If you are interested in blogging or want to promote your book, please contact E. B. Davis at writerswhokill@gmail.com

Our September Author Interviews--9/6 Kathleen Valenti, 9/13 David Burnsworth, 9/20 Jeri Westerson, 9/27 Frances Brody. Please join us in welcoming these authors to WWK.

September Saturday Guest Bloggers: 9/2--Anne Bannon, 9/9 WWK Bloggers, 9/16 Margaret S. Hamilton, 9/23 Kait Carson, and on 9/30 Trixie Stiletto.

“May 16, 2017 – The Women’s Fiction Writers Association (WFWA) today announced the finalists of the second annual Star Award, given to authors of published women’s fiction. Six finalists were chosen in two categories, General and Outstanding Debut. The winners of the Star Award will be announced at the WFWA Retreat in Albuquerque, New Mexico on September 23, 2017.” In the general category, WWK’s Carla Damron was one of three finalist for her novel, The Stone Necklace. Go to Carladamron.com for more information. Congratulations, Carla!

Congratulations to our writers for the following publications:

Warren Bull's new Lincoln mystery, Abraham Lincoln In Court & Campaign has been released. Look for the Kindle version on February 3.

Shari Randall's "Pets" will be included in Chesapeake Crimes: Fur, Feathers, and Felonies anthology, which will be published in 2018. In the same anthology "Rasputin," KM Rockwood's short story, will also be published. Her short story "Goldie" will be published in the Busted anthology, which will be released by Level Best Books on April 25th.

In addition, our prolific KM will have the following shorts published as well: "Sight Unseen" in Fish Out of Water, Guppie (SinC) anthology, just released, and "Making Tracks" in Passport to Murder, Bouchercon anthology, October 2017.

Margaret S. Hamilton's short story, "Once a Kappa" was published as a finalist in the Southern Writer's Magazine annual short story contest issue. Mysterical-E published her "Double Crust Corpse" in the Fall 2016 issue. "Baby Killer" will appear in the 2017 solar eclipse anthology Day of the Dark to be published this summer prior to the eclipse in August.

James M. Jackson's 4th book in the Seamus McCree series, Doubtful Relations, is now available. His novella "Low Tide at Tybee" appears February 7 as part of Lowcountry Crimes: Four Novellas, which is available for order.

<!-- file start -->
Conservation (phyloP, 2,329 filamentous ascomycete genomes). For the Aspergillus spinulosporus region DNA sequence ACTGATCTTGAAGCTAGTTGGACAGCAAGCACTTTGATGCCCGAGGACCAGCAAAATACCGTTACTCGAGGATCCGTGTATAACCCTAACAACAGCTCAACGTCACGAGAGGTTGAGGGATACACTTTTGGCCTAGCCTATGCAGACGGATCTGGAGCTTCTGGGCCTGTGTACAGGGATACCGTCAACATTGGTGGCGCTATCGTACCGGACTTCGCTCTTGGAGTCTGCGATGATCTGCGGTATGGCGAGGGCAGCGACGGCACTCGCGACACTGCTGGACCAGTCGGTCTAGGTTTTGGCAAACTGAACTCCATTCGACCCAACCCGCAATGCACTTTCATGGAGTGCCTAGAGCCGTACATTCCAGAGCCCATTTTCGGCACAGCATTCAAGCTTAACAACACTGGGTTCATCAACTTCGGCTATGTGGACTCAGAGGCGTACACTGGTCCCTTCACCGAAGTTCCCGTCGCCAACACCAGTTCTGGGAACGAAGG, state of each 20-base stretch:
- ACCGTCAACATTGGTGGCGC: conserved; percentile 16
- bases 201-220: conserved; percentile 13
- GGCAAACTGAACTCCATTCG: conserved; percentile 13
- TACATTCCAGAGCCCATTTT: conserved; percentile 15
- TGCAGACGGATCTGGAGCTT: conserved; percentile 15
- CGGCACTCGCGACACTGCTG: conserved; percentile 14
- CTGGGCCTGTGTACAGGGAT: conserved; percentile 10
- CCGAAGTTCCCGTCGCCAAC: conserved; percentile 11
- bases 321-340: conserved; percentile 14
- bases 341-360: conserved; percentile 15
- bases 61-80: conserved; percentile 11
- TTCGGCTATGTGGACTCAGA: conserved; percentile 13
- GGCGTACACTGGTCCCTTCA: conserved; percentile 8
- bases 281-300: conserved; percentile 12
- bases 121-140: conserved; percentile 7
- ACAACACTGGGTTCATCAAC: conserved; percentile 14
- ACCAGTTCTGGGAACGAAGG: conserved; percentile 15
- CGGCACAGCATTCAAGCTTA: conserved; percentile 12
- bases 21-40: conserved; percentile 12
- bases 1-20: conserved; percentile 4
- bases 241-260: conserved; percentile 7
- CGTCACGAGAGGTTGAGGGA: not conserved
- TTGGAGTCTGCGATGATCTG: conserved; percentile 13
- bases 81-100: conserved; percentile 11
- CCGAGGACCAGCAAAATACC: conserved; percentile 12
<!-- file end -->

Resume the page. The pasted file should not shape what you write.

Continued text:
Friday, July 10, 2015


                                                           The Perils of Competence

I have long believed that you should use caution in showing your skills even when you enjoy whatever it is that makes you stand out in your particular area.  Once you demonstrate your abilities, you can expect to be asked to apply them over and over again.  As a therapist, I tended to get caseloads full of clients other therapists did not want to work with.    As much as you want to help people, you cannot do it if you neglect yourself.  For example, people with frequent suicidal ideation require a level of attention and care that can drain energy from therapists.  Having more than one or two people with suicidal ideation in a caseload is an invitation to burn out. 

You might think that mental health professionals would be more patient and understanding of people with behaviors that wear on others.  You would, of course, be wrong.  I’ve had clients who had a genius for pissing people off.  Although, there are people who enjoy what is clinically known as “stirring the shit,” dealing with them was largely a matter of recognizing what they were up to and removing the payoff they desired. The very most irritating people acted out of anxiety.  They knew very well that what they did annoyed people.  The harder they tried to relate, the more annoying they became.  Staying empathic was not easy.

If you have skills, people will notice. When that happens you don’t want to convey the impression that what you do is easy.  I did a number of psychological evaluations for a co-worker who was a social worker.  Once he said, “I don’t know if I should thank you or the test.”  I don’t remember my response.  I should have retrieved the testing materials and carried them into his office.  Then I should have said, “You can do the next evaluation.  The instructions come with the tests.”

What is your experience with competence?


James Montgomery Jackson said...

If you are going to fess up to competence, one you need to have or or quickly develop is the ability to say no.

~ Jim

Gloria Alden said...

Warren, like Jim said, you need to have the ability to say no. Unfortunately, I find that difficult to do, but I am getting better at it, but it's still hard to turn people down when they ask for your help. Could it be the first child syndrome where I felt somewhat responsible for my younger siblings?

KM Rockwood said...

This is akin to the saying, "When you need something done quickly and correctly, look for a busy person to do it."

Kara Cerise said...

I've found that being too competent at work usually leads to a promotion accompanied by long hours and lots of stress.